The negative sign implies that the originally assumed direction of \(A_{y}\) was not correct. Therefore, \(A_{y}\) acts downward instead of upward as was initially assumed. This should be corrected in the subsequent analysis.
To determine \(E_{x}\),consider the moment of forces in member \(CDE\) about the hinge.
\(\begin{array}{l} \curvearrowleft +\sum M_{C}=0 \\ 17.5(4)10 E_{x}=0 \\ E_{x}=7 \text { kips } \quad \quad E_{x}=7 \text { kips } \leftarrow \\ +\rightarrow \sum F_{x}=0 \\ A_{x}7+2 \times 10=0 \\ A_{x}=13 \text { kips } \quad \quad A_{x}=13 \text { kips } \leftarrow \end{array}\)
Example 3.15
Find the reactions at support \(A\) and \(B\) of the loaded frame in Figure 3.21a. The frame is hinged at \(D\).
Solution
Freebody diagram. The freebody diagram of the frame is shown in Figure 3.21b.
Computation of reactions. The distributed load in column \(AC\) is first replaced with a single resultant force by finding the area of loading, as shown in Figure 3.21Figurec. The reaction at \(B\) is computed by taking the moment of the forces in part \(DB\) of the frame about the pin at \(D\), and other reactions are determined by applying other conditions of equilibrium.
\(\begin{aligned} &+\curvearrowleft \sum M_{D}=0\\ &B_{y}(0)15(4)=0\\ &B_{y}=0\\ &+n \sum M_{A}=0\\ &M_{A}+6 \times 0\left(\frac{1}{2} \times 8 \times 20\right)\left(\frac{1}{3} \times 8\right)12(3)+15(4)=0\\ &M_{A}=189.33 \mathrm{kN} \cdot \mathrm{m} \quad M_{A}=189.33 \mathrm{kN} \cdot \mathrm{m} \curvearrowright\\ &+\uparrow \sum F_{y}=0\\ &A_{y}+012=0\\ &A_{y}=12 \mathrm{kN} \quad A_{y}=12 \downarrow \end{aligned}\)
The negative sign implies that the originally assumed direction of A_{y} was not correct. Therefore, A_{y} acts downward instead of upward as was initially assumed. This should be corrected in the subsequent analysis.
\(\begin{array}{l} +\rightarrow \sum F_{x}=0 \\ A_{x}15+\left(\frac{1}{2} \times 8 \times 20\right)=0 \\ A_{x}=65 \mathrm{kN} \quad \quad A_{x}=65 \mathrm{kN} \rightarrow \end{array}\)
Chapter Summary
Conditions of static equilibrium: A structure is in a state of static equilibrium if the resultant of all the forces and moments acting on it is equal to zero. Mathematically, this is expressed as follows:
\(\Sigma F=0\) \(\Sigma M=0\)
For a body in a plane, there are the following three equations of equilibrium:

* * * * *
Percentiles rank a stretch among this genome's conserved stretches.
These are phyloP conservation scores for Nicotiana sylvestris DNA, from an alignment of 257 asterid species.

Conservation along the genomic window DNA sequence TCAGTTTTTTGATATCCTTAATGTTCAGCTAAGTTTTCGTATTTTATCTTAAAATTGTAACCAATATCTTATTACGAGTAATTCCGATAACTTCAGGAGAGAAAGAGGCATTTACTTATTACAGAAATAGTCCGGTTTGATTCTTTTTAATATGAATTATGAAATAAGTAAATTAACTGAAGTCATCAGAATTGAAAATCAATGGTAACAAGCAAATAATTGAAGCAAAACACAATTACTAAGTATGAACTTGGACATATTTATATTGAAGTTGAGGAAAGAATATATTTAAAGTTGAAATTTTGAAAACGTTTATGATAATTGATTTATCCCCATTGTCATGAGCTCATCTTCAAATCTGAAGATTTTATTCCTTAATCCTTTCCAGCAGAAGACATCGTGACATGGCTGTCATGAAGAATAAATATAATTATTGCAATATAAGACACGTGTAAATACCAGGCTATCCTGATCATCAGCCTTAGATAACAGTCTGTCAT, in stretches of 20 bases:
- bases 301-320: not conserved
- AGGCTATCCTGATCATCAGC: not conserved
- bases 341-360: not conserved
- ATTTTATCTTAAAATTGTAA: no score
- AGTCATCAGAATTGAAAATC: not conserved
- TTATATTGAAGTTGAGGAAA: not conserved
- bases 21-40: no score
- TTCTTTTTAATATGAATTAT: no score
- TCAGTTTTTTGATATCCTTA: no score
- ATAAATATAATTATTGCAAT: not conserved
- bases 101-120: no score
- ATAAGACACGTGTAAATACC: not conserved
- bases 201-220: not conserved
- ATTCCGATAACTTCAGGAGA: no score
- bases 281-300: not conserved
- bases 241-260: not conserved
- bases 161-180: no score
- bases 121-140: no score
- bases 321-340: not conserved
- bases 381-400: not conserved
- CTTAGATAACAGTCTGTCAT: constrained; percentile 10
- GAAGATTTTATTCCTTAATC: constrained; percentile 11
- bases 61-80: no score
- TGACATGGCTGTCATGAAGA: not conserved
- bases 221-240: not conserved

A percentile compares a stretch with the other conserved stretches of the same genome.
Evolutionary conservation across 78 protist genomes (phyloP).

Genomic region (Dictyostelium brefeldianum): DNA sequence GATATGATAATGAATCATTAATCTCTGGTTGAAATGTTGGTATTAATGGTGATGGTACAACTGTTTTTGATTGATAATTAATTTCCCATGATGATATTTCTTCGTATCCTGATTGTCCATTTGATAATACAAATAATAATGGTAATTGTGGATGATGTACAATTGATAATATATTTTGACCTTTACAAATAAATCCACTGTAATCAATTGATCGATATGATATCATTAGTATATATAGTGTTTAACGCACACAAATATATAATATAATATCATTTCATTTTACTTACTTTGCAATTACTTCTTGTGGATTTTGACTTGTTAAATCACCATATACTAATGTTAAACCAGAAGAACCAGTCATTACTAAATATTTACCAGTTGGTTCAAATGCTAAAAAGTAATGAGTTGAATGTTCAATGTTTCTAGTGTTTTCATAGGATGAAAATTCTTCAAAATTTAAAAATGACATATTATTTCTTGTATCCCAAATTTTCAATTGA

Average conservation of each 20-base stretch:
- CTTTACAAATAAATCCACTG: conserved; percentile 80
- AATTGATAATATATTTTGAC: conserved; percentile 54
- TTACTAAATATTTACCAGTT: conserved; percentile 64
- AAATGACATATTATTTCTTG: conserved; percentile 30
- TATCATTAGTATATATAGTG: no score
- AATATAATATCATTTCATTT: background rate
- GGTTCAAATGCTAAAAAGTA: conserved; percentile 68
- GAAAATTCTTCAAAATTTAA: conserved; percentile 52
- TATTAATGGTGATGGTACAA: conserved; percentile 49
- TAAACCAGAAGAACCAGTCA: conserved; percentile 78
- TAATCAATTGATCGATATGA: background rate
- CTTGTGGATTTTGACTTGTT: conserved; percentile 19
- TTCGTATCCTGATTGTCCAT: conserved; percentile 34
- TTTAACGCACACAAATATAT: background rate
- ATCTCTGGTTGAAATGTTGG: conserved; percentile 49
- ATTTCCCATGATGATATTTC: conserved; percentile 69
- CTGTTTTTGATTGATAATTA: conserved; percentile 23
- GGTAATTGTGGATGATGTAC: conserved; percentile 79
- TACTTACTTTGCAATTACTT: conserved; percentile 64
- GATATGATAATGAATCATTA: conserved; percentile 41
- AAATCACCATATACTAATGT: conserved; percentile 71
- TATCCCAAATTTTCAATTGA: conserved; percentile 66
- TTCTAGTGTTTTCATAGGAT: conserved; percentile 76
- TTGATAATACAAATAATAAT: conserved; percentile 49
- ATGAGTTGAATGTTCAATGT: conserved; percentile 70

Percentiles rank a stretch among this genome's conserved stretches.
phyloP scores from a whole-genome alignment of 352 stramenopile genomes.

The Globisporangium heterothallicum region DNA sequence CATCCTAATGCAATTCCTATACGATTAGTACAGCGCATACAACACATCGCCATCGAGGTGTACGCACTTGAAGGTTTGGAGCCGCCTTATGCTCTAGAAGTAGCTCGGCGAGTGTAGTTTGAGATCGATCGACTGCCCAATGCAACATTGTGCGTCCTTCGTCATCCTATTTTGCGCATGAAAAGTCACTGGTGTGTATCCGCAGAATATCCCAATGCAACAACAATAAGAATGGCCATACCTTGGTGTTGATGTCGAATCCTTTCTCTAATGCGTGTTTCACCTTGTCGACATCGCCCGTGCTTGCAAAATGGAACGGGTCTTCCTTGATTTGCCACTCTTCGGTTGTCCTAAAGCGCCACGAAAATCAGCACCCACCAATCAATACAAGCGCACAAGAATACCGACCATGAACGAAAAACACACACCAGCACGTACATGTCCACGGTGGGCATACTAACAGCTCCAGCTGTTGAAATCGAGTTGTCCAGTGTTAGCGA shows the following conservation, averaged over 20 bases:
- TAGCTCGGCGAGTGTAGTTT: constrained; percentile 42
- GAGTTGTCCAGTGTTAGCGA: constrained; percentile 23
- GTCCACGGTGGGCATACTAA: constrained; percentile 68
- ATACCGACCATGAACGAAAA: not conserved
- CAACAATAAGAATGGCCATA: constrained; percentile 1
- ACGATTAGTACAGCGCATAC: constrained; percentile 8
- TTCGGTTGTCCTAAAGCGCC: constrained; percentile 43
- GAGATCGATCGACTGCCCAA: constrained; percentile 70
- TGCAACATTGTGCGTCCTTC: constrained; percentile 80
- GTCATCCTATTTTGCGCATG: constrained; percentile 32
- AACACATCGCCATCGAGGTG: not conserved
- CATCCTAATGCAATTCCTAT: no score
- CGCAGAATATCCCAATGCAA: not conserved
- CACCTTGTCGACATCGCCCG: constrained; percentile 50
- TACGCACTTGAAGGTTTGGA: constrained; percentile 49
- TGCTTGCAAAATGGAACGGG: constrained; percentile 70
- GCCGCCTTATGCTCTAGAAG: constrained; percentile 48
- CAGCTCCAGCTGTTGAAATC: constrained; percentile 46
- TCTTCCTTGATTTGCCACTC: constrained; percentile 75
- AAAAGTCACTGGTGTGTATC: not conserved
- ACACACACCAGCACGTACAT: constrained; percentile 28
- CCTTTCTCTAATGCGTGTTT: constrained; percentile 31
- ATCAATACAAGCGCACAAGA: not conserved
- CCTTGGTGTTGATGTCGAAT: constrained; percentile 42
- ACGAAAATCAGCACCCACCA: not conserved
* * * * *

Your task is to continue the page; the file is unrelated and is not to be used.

\(\Sigma F_{X}=0\) \(\Sigma F_{Y}=0\)∑ \(\Sigma M_{0}=0\)
Types of support: Various symbolic representations are used to model different types of supports for structures. A roller is used to model a support that prevents a vertical movement of a structure but allows a horizontal translation and rotation. A pin is used to model a support that prevents horizontal and vertical movements but allows rotation. A fixed support models a support that prevents horizontal and vertical movements and rotation.
Determinacy, indeterminacy, and stability of structures: A structure is determinate if the number of unknown reactions is equal to the number of static equilibrium. Thus, the equations of static equilibrium are enough for the determination of the supports for such a structure. On the other hand, a statically indeterminate structure is a structure that has the number of the unknown reactions in excess of the equations of equilibrium. For the analysis of an indeterminate structure additional equations are needed, and these equations can be obtained by considering the compatibility of the structure. Indeterminate structures are sometimes necessary when there is a need to reduce the sizes of members or to increase the stiffness of members. A stable structure is one which has support reactions that are not parallel or concurrent to one another. The formulation of stability and determinacy of beams and frames are as follows:
Beams and frames: 
\(3 m+r<3 j+C\) Structure is unstable 



\(3 m+r=3 j+C\) Structure is determinate 



\(3 m+r>3 j+C\)Structure is indeterminate 
Practice Problems
3.1 Classify the structures shown in Figure P3.1a to Figure P3.1p as statically determinate or indeterminate, and statically stable or unstable. If indeterminate, state the degree of indeterminacy.
3.2. Determine the support reactions for the beams shown in Figure P3.2 through Figure P3.12.
3.3. Determine the support reactions for the frames shown in Figure P3.13 through Figure P3.20.
3.4 Determine the support reactions for the trusses shown in Figure P3.21 through Figure P3.27.